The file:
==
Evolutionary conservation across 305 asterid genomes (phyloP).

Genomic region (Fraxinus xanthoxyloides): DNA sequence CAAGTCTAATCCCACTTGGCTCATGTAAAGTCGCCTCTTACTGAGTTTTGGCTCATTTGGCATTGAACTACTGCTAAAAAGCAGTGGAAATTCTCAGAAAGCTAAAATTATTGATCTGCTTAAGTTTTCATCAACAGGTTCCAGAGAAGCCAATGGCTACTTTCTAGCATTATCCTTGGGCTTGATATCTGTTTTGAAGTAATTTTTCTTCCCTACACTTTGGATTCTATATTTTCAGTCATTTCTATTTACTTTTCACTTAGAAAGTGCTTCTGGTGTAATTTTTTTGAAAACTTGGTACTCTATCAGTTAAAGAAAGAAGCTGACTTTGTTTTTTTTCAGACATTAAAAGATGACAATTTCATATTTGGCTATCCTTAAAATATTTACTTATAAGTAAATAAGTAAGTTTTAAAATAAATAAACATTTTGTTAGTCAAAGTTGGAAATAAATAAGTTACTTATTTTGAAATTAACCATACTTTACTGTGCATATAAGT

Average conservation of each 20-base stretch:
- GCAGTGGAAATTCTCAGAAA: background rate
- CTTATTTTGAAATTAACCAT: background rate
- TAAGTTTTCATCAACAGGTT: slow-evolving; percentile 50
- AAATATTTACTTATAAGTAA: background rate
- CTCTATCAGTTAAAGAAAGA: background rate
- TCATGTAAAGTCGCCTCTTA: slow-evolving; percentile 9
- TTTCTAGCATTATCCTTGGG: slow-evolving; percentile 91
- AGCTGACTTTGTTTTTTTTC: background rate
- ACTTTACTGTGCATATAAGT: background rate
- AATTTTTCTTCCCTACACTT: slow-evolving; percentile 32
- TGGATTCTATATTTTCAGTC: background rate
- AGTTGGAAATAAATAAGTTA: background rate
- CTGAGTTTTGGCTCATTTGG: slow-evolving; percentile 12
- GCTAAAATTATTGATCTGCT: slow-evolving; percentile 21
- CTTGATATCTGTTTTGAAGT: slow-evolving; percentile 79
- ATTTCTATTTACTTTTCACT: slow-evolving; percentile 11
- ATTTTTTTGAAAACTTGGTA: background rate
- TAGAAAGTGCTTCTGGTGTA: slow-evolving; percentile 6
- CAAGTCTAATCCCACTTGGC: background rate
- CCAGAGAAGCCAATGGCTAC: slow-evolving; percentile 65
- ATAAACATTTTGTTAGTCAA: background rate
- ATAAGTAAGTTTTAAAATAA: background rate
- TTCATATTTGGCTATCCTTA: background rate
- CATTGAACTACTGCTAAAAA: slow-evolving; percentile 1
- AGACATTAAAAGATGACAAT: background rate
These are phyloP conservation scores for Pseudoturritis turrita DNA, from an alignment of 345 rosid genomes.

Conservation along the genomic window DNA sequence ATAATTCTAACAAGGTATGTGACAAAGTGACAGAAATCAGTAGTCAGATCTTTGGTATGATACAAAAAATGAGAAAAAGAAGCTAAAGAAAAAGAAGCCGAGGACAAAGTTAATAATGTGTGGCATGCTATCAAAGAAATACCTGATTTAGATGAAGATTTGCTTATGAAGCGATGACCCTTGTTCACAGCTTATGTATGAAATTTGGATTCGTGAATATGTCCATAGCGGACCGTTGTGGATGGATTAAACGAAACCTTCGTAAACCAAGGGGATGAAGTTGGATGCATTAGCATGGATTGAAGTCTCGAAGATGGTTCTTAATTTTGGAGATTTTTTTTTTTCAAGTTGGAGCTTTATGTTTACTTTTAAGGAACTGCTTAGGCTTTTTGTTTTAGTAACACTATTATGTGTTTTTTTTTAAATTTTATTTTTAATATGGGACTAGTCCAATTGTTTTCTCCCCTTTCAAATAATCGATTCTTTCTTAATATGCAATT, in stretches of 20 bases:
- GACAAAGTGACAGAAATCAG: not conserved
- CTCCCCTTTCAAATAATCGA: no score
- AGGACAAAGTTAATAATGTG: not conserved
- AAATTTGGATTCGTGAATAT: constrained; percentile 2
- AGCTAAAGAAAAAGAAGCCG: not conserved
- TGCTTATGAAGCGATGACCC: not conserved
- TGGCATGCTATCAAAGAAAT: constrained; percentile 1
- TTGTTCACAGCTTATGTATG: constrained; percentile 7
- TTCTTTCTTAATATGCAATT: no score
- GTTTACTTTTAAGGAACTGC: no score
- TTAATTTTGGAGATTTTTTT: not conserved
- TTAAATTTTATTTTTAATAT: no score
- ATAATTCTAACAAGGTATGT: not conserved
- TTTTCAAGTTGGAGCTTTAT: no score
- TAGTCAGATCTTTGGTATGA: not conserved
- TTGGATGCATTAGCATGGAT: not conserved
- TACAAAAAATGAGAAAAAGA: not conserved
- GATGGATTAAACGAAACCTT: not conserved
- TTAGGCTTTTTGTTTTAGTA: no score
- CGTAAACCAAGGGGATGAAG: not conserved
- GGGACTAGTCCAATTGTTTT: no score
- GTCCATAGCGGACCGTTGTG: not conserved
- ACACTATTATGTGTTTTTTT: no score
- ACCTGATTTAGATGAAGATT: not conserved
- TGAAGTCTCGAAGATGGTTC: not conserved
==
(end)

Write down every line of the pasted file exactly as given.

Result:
Evolutionary conservation across 305 asterid genomes (phyloP).

Genomic region (Fraxinus xanthoxyloides): DNA sequence CAAGTCTAATCCCACTTGGCTCATGTAAAGTCGCCTCTTACTGAGTTTTGGCTCATTTGGCATTGAACTACTGCTAAAAAGCAGTGGAAATTCTCAGAAAGCTAAAATTATTGATCTGCTTAAGTTTTCATCAACAGGTTCCAGAGAAGCCAATGGCTACTTTCTAGCATTATCCTTGGGCTTGATATCTGTTTTGAAGTAATTTTTCTTCCCTACACTTTGGATTCTATATTTTCAGTCATTTCTATTTACTTTTCACTTAGAAAGTGCTTCTGGTGTAATTTTTTTGAAAACTTGGTACTCTATCAGTTAAAGAAAGAAGCTGACTTTGTTTTTTTTCAGACATTAAAAGATGACAATTTCATATTTGGCTATCCTTAAAATATTTACTTATAAGTAAATAAGTAAGTTTTAAAATAAATAAACATTTTGTTAGTCAAAGTTGGAAATAAATAAGTTACTTATTTTGAAATTAACCATACTTTACTGTGCATATAAGT

Average conservation of each 20-base stretch:
- GCAGTGGAAATTCTCAGAAA: background rate
- CTTATTTTGAAATTAACCAT: background rate
- TAAGTTTTCATCAACAGGTT: slow-evolving; percentile 50
- AAATATTTACTTATAAGTAA: background rate
- CTCTATCAGTTAAAGAAAGA: background rate
- TCATGTAAAGTCGCCTCTTA: slow-evolving; percentile 9
- TTTCTAGCATTATCCTTGGG: slow-evolving; percentile 91
- AGCTGACTTTGTTTTTTTTC: background rate
- ACTTTACTGTGCATATAAGT: background rate
- AATTTTTCTTCCCTACACTT: slow-evolving; percentile 32
- TGGATTCTATATTTTCAGTC: background rate
- AGTTGGAAATAAATAAGTTA: background rate
- CTGAGTTTTGGCTCATTTGG: slow-evolving; percentile 12
- GCTAAAATTATTGATCTGCT: slow-evolving; percentile 21
- CTTGATATCTGTTTTGAAGT: slow-evolving; percentile 79
- ATTTCTATTTACTTTTCACT: slow-evolving; percentile 11
- ATTTTTTTGAAAACTTGGTA: background rate
- TAGAAAGTGCTTCTGGTGTA: slow-evolving; percentile 6
- CAAGTCTAATCCCACTTGGC: background rate
- CCAGAGAAGCCAATGGCTAC: slow-evolving; percentile 65
- ATAAACATTTTGTTAGTCAA: background rate
- ATAAGTAAGTTTTAAAATAA: background rate
- TTCATATTTGGCTATCCTTA: background rate
- CATTGAACTACTGCTAAAAA: slow-evolving; percentile 1
- AGACATTAAAAGATGACAAT: background rate
These are phyloP conservation scores for Pseudoturritis turrita DNA, from an alignment of 345 rosid genomes.

Conservation along the genomic window DNA sequence ATAATTCTAACAAGGTATGTGACAAAGTGACAGAAATCAGTAGTCAGATCTTTGGTATGATACAAAAAATGAGAAAAAGAAGCTAAAGAAAAAGAAGCCGAGGACAAAGTTAATAATGTGTGGCATGCTATCAAAGAAATACCTGATTTAGATGAAGATTTGCTTATGAAGCGATGACCCTTGTTCACAGCTTATGTATGAAATTTGGATTCGTGAATATGTCCATAGCGGACCGTTGTGGATGGATTAAACGAAACCTTCGTAAACCAAGGGGATGAAGTTGGATGCATTAGCATGGATTGAAGTCTCGAAGATGGTTCTTAATTTTGGAGATTTTTTTTTTTCAAGTTGGAGCTTTATGTTTACTTTTAAGGAACTGCTTAGGCTTTTTGTTTTAGTAACACTATTATGTGTTTTTTTTTAAATTTTATTTTTAATATGGGACTAGTCCAATTGTTTTCTCCCCTTTCAAATAATCGATTCTTTCTTAATATGCAATT, in stretches of 20 bases:
- GACAAAGTGACAGAAATCAG: not conserved
- CTCCCCTTTCAAATAATCGA: no score
- AGGACAAAGTTAATAATGTG: not conserved
- AAATTTGGATTCGTGAATAT: constrained; percentile 2
- AGCTAAAGAAAAAGAAGCCG: not conserved
- TGCTTATGAAGCGATGACCC: not conserved
- TGGCATGCTATCAAAGAAAT: constrained; percentile 1
- TTGTTCACAGCTTATGTATG: constrained; percentile 7
- TTCTTTCTTAATATGCAATT: no score
- GTTTACTTTTAAGGAACTGC: no score
- TTAATTTTGGAGATTTTTTT: not conserved
- TTAAATTTTATTTTTAATAT: no score
- ATAATTCTAACAAGGTATGT: not conserved
- TTTTCAAGTTGGAGCTTTAT: no score
- TAGTCAGATCTTTGGTATGA: not conserved
- TTGGATGCATTAGCATGGAT: not conserved
- TACAAAAAATGAGAAAAAGA: not conserved
- GATGGATTAAACGAAACCTT: not conserved
- TTAGGCTTTTTGTTTTAGTA: no score
- CGTAAACCAAGGGGATGAAG: not conserved
- GGGACTAGTCCAATTGTTTT: no score
- GTCCATAGCGGACCGTTGTG: not conserved
- ACACTATTATGTGTTTTTTT: no score
- ACCTGATTTAGATGAAGATT: not conserved
- TGAAGTCTCGAAGATGGTTC: not conserved